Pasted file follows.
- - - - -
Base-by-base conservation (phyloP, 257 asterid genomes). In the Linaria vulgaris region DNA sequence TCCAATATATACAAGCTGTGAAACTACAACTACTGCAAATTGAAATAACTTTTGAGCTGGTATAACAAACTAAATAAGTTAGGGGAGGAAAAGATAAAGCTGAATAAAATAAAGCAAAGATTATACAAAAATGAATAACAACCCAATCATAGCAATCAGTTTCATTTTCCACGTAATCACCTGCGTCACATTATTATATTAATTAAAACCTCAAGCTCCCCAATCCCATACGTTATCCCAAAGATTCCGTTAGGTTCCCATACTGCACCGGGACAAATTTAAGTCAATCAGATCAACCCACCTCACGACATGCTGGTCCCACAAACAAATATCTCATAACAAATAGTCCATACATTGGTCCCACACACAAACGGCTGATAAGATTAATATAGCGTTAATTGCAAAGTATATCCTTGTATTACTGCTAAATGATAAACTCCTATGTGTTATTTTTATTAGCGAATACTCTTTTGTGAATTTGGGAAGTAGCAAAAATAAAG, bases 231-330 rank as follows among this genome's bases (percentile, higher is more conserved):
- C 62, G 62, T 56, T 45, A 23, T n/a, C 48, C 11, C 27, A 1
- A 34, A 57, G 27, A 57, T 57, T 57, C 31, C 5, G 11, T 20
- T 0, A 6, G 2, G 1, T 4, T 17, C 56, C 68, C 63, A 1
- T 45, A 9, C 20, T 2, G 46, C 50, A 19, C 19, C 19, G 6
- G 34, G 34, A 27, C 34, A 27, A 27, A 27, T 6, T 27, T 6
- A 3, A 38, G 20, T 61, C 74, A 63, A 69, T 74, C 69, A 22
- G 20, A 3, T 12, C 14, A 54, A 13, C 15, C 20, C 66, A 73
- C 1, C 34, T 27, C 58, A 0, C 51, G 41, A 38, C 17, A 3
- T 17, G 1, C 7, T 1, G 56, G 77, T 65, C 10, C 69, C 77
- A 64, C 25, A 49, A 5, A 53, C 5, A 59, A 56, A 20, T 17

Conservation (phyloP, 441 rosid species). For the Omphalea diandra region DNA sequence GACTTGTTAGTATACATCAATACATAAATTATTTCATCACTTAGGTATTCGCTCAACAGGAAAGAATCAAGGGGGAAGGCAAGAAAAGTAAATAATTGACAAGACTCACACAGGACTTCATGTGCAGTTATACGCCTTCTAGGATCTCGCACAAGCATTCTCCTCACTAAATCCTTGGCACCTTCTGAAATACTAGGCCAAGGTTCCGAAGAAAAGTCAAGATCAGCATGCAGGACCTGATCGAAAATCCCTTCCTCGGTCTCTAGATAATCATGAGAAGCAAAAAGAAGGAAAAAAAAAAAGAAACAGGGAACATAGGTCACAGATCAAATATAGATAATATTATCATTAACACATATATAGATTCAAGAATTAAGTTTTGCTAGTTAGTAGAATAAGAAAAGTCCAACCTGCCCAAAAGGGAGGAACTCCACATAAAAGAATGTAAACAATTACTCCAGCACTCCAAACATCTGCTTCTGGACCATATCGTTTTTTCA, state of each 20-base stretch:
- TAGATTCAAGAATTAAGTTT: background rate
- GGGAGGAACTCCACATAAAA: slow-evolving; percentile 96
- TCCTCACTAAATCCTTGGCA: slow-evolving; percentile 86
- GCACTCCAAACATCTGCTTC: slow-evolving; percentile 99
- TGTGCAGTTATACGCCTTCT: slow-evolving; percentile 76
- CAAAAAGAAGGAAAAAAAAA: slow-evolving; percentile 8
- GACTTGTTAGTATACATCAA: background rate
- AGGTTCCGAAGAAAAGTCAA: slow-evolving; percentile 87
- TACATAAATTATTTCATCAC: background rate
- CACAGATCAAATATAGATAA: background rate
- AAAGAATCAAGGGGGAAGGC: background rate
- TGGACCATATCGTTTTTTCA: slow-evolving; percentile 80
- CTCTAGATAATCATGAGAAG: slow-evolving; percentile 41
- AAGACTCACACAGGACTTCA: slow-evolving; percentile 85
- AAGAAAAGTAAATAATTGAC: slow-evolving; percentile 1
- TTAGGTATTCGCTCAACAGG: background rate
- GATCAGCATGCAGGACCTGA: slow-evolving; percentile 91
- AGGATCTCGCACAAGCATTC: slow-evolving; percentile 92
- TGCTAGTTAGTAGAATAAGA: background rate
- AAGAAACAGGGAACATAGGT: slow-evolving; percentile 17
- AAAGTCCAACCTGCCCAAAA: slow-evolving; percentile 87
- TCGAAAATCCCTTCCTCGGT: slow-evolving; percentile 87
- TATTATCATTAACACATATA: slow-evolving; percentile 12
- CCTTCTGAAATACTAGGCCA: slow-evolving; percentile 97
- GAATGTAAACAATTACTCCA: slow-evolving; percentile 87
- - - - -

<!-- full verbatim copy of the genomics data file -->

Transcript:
Base-by-base conservation (phyloP, 257 asterid genomes). In the Linaria vulgaris region DNA sequence TCCAATATATACAAGCTGTGAAACTACAACTACTGCAAATTGAAATAACTTTTGAGCTGGTATAACAAACTAAATAAGTTAGGGGAGGAAAAGATAAAGCTGAATAAAATAAAGCAAAGATTATACAAAAATGAATAACAACCCAATCATAGCAATCAGTTTCATTTTCCACGTAATCACCTGCGTCACATTATTATATTAATTAAAACCTCAAGCTCCCCAATCCCATACGTTATCCCAAAGATTCCGTTAGGTTCCCATACTGCACCGGGACAAATTTAAGTCAATCAGATCAACCCACCTCACGACATGCTGGTCCCACAAACAAATATCTCATAACAAATAGTCCATACATTGGTCCCACACACAAACGGCTGATAAGATTAATATAGCGTTAATTGCAAAGTATATCCTTGTATTACTGCTAAATGATAAACTCCTATGTGTTATTTTTATTAGCGAATACTCTTTTGTGAATTTGGGAAGTAGCAAAAATAAAG, bases 231-330 rank as follows among this genome's bases (percentile, higher is more conserved):
- C 62, G 62, T 56, T 45, A 23, T n/a, C 48, C 11, C 27, A 1
- A 34, A 57, G 27, A 57, T 57, T 57, C 31, C 5, G 11, T 20
- T 0, A 6, G 2, G 1, T 4, T 17, C 56, C 68, C 63, A 1
- T 45, A 9, C 20, T 2, G 46, C 50, A 19, C 19, C 19, G 6
- G 34, G 34, A 27, C 34, A 27, A 27, A 27, T 6, T 27, T 6
- A 3, A 38, G 20, T 61, C 74, A 63, A 69, T 74, C 69, A 22
- G 20, A 3, T 12, C 14, A 54, A 13, C 15, C 20, C 66, A 73
- C 1, C 34, T 27, C 58, A 0, C 51, G 41, A 38, C 17, A 3
- T 17, G 1, C 7, T 1, G 56, G 77, T 65, C 10, C 69, C 77
- A 64, C 25, A 49, A 5, A 53, C 5, A 59, A 56, A 20, T 17

Conservation (phyloP, 441 rosid species). For the Omphalea diandra region DNA sequence GACTTGTTAGTATACATCAATACATAAATTATTTCATCACTTAGGTATTCGCTCAACAGGAAAGAATCAAGGGGGAAGGCAAGAAAAGTAAATAATTGACAAGACTCACACAGGACTTCATGTGCAGTTATACGCCTTCTAGGATCTCGCACAAGCATTCTCCTCACTAAATCCTTGGCACCTTCTGAAATACTAGGCCAAGGTTCCGAAGAAAAGTCAAGATCAGCATGCAGGACCTGATCGAAAATCCCTTCCTCGGTCTCTAGATAATCATGAGAAGCAAAAAGAAGGAAAAAAAAAAAGAAACAGGGAACATAGGTCACAGATCAAATATAGATAATATTATCATTAACACATATATAGATTCAAGAATTAAGTTTTGCTAGTTAGTAGAATAAGAAAAGTCCAACCTGCCCAAAAGGGAGGAACTCCACATAAAAGAATGTAAACAATTACTCCAGCACTCCAAACATCTGCTTCTGGACCATATCGTTTTTTCA, state of each 20-base stretch:
- TAGATTCAAGAATTAAGTTT: background rate
- GGGAGGAACTCCACATAAAA: slow-evolving; percentile 96
- TCCTCACTAAATCCTTGGCA: slow-evolving; percentile 86
- GCACTCCAAACATCTGCTTC: slow-evolving; percentile 99
- TGTGCAGTTATACGCCTTCT: slow-evolving; percentile 76
- CAAAAAGAAGGAAAAAAAAA: slow-evolving; percentile 8
- GACTTGTTAGTATACATCAA: background rate
- AGGTTCCGAAGAAAAGTCAA: slow-evolving; percentile 87
- TACATAAATTATTTCATCAC: background rate
- CACAGATCAAATATAGATAA: background rate
- AAAGAATCAAGGGGGAAGGC: background rate
- TGGACCATATCGTTTTTTCA: slow-evolving; percentile 80
- CTCTAGATAATCATGAGAAG: slow-evolving; percentile 41
- AAGACTCACACAGGACTTCA: slow-evolving; percentile 85
- AAGAAAAGTAAATAATTGAC: slow-evolving; percentile 1
- TTAGGTATTCGCTCAACAGG: background rate
- GATCAGCATGCAGGACCTGA: slow-evolving; percentile 91
- AGGATCTCGCACAAGCATTC: slow-evolving; percentile 92
- TGCTAGTTAGTAGAATAAGA: background rate
- AAGAAACAGGGAACATAGGT: slow-evolving; percentile 17
- AAAGTCCAACCTGCCCAAAA: slow-evolving; percentile 87
- TCGAAAATCCCTTCCTCGGT: slow-evolving; percentile 87
- TATTATCATTAACACATATA: slow-evolving; percentile 12
- CCTTCTGAAATACTAGGCCA: slow-evolving; percentile 97
- GAATGTAAACAATTACTCCA: slow-evolving; percentile 87